The peas from the plot, or at least the pods that I managed to lay a claim to and bring back home, were picked on the Saturday and considerable time it took too – a reflection I’d like to think of the bumper crop rather than the work ethic of the pickers. It is amazing to think that just ten days previously we were looking hard to find a handful of pods with their contents swollen sufficiently, as reported in ‘Veggie Update V‘. Development since has been so good that around 80% of the peas must have been picked at this one session. As one would expect of such professional gardeners we carried out sophisticated quality testing on site personally and were amply aided by a fussy 3 year old who gave the thumbs up. So having passed all such tests pods were taken back to the City for treatment.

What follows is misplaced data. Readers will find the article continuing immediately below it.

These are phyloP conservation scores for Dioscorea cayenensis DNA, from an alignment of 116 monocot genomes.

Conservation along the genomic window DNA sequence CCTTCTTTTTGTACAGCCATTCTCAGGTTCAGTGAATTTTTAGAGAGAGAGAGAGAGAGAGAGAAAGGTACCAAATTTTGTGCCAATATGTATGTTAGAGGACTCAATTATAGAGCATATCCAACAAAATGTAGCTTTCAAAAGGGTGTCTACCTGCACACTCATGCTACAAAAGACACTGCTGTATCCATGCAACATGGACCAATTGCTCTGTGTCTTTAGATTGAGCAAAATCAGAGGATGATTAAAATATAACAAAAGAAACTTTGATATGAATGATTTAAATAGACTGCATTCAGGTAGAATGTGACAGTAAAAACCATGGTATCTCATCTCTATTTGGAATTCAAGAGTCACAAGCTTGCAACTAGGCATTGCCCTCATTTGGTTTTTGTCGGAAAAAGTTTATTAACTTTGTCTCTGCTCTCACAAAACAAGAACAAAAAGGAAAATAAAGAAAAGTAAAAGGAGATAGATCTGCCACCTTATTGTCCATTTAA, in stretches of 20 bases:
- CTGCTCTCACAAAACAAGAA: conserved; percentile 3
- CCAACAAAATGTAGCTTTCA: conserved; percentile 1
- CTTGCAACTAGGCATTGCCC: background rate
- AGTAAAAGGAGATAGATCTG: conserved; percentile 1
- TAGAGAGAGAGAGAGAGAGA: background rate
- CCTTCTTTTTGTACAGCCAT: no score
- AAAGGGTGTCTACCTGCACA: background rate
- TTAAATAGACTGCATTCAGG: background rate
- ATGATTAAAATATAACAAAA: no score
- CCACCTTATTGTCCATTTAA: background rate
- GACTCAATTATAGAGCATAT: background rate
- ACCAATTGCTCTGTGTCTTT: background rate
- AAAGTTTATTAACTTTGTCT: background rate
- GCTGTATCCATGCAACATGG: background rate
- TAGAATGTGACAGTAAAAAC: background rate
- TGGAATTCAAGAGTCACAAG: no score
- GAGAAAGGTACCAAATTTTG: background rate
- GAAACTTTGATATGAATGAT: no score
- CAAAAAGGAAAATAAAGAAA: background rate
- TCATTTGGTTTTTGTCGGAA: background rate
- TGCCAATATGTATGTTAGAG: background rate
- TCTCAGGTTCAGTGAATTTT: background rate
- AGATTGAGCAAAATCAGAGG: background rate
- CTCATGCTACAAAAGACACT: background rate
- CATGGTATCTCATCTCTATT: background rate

The frist thing to do was to take the coats off, so we started by unzipping the pods.
Having left the peas exposed to the elements but still hanging on to their outer linings it was time to get ruthless. The peas were stripped from their coats and to add to the confusion neighbour was separated from neighbour and all the peas were mixed together.
The coats lay in a pile next to a glass bowl, now full of peas. Fights broke out as greater space was sought and there was the usual rush for the window seats to see what was happening. Those that had gathered there suddenly fell silent as a white door was opened, cold air seeped forth and plastic bags were flexed.
Please note that the ending of this horrific tale has been forcibly cut by the editor and other sensors in order to spare any unnecessary suffering that may be caused to vegetable lovers or people of a nervous disposition.